Mrs. R. P. Johnson was born Helen Crittenden in St. Paul, Minnesota, December 14, 1891. When Helen was three, the family moved to Cresco, Iowa, and when she was fourteen, to Rapid City, South Dakota. Helen was graduated from Rapid City high school and later from the local business college. Until her marriage to Raymond P. Johnson, May 26, 1915, she worked as bookkeeper and cashier.
The young Johnsons went into partnership with Mr. Johnson’s parents on the old Johnson ranch in Rapid Valley, South Dakota, three miles southeast of the city. This has since been their home. The old house built in 1907, with its additions and remodeling, is now as modern as any city home.
All of the three Johnson children are graduates of the neighborhood rural school, Rapid City high school, and State College. All of the children were active in 4-H club work.
Mrs. Johnson is probably best known for her cottage cheese, of which she says, “I have made tons.” Although beef cattle are the main business of the ranch, the Johnsons keep five or six good Holsteins for her cheese making and family use. About twenty years ago when the Farm Bureau women maintained a market in Rapid City, she began making cottage cheese for sale in the market.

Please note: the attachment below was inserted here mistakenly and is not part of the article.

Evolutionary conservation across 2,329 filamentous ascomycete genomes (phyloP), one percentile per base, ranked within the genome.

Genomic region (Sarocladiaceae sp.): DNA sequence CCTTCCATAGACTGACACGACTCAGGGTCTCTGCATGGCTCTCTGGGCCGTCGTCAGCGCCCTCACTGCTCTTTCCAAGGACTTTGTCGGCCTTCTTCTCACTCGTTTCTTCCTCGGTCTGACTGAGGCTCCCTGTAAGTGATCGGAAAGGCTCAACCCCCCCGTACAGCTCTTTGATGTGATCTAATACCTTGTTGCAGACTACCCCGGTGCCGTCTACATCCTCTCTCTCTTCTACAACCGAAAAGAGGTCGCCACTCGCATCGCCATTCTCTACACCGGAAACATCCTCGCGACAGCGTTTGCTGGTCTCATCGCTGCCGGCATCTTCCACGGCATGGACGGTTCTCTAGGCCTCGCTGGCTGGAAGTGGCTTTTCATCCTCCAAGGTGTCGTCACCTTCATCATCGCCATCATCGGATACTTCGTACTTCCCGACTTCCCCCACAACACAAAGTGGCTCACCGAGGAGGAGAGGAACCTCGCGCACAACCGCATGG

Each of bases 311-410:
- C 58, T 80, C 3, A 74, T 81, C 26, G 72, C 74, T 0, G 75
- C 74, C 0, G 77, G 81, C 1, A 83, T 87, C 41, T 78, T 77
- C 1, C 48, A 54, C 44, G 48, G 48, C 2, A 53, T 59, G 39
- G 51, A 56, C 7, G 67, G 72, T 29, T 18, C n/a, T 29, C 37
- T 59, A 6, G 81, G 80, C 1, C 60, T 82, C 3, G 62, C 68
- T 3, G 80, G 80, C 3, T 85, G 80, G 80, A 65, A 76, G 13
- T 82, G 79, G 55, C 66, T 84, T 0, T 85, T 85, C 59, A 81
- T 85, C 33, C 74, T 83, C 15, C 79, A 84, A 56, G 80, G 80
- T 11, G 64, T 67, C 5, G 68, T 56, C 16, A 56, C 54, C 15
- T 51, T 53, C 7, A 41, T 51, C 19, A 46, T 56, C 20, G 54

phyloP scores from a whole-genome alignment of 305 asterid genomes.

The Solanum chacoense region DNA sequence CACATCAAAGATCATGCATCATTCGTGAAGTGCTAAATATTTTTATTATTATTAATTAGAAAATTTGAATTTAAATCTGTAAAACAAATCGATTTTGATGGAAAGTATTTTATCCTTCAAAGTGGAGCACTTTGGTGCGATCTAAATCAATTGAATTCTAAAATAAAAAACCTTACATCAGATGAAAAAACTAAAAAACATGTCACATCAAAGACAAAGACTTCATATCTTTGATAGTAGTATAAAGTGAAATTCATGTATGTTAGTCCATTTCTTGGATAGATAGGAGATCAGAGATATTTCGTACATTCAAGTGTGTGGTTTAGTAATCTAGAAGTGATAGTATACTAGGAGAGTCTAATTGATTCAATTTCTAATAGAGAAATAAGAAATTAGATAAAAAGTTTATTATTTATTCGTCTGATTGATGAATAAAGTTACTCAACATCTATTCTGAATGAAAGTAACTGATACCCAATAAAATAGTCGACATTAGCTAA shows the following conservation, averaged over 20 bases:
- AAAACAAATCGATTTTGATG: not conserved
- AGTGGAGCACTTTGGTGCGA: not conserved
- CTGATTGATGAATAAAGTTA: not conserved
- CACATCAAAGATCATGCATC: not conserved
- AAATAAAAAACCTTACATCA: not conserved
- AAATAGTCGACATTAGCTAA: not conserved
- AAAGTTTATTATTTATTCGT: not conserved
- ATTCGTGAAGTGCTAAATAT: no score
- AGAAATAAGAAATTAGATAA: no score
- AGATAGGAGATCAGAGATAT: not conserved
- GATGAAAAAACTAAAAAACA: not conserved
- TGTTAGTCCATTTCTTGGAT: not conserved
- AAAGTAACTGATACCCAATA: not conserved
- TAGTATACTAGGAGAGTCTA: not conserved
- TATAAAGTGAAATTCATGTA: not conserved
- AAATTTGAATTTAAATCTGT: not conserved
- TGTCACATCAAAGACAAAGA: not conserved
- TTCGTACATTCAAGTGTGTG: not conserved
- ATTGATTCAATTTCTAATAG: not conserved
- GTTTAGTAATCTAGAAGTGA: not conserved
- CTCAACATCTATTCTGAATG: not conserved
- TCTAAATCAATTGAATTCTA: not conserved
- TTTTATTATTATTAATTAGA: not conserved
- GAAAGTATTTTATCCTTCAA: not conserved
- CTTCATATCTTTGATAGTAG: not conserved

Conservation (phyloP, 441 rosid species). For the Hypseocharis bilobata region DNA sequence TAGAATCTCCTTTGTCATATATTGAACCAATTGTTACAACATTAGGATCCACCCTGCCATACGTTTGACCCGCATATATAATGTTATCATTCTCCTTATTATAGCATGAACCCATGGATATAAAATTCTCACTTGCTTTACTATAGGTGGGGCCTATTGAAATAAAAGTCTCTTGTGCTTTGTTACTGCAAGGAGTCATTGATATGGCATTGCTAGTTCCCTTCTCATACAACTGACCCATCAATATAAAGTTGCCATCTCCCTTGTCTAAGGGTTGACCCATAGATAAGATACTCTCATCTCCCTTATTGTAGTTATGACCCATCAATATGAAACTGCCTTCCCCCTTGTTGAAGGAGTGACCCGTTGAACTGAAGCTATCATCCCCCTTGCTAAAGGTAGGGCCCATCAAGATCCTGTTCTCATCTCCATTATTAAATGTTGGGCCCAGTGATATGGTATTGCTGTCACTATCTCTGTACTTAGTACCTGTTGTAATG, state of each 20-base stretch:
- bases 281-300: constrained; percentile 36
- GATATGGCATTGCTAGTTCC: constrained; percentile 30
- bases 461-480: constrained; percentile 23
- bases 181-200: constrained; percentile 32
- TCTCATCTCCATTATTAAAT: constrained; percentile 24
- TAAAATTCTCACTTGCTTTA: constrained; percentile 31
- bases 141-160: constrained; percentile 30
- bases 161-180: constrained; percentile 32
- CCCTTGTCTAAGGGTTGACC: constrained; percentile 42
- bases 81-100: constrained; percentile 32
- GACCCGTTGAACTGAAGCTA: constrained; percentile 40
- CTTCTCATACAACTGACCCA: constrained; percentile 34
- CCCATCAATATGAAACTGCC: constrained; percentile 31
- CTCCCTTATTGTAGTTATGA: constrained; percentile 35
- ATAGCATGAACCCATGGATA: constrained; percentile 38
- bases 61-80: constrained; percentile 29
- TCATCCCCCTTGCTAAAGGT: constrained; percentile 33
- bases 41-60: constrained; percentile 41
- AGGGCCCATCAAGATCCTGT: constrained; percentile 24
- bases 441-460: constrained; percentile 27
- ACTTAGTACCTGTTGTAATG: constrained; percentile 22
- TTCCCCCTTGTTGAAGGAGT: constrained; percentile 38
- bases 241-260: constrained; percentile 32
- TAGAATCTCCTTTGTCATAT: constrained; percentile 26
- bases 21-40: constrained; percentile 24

Among Mrs. Johnson’s prized possessions is a Queen Anne chair, made in about 1790 in Vermont where the family came from originally. It has served five generations of Johnsons.
Twenty-six years ago, a community club was organized in her home. This club six years later was the foundation for the organization of the Good Cheer Extension club which is still active. Mrs. Johnson has held every office in this club and is now the only remaining charter member.
Mrs. Johnson has been a member of the Congregational Church in Rapid City since coming to the community, and has been very active in the Pilgrim Guild.
In Extension work, Mrs. Johnson has served in many capacities. She has been a member and secretary-treasurer of the Pennington County Extension board. In the Federation of Home Demonstration clubs, she has served as county chairman, district chairman, historian, vice chairman, and as state chairman.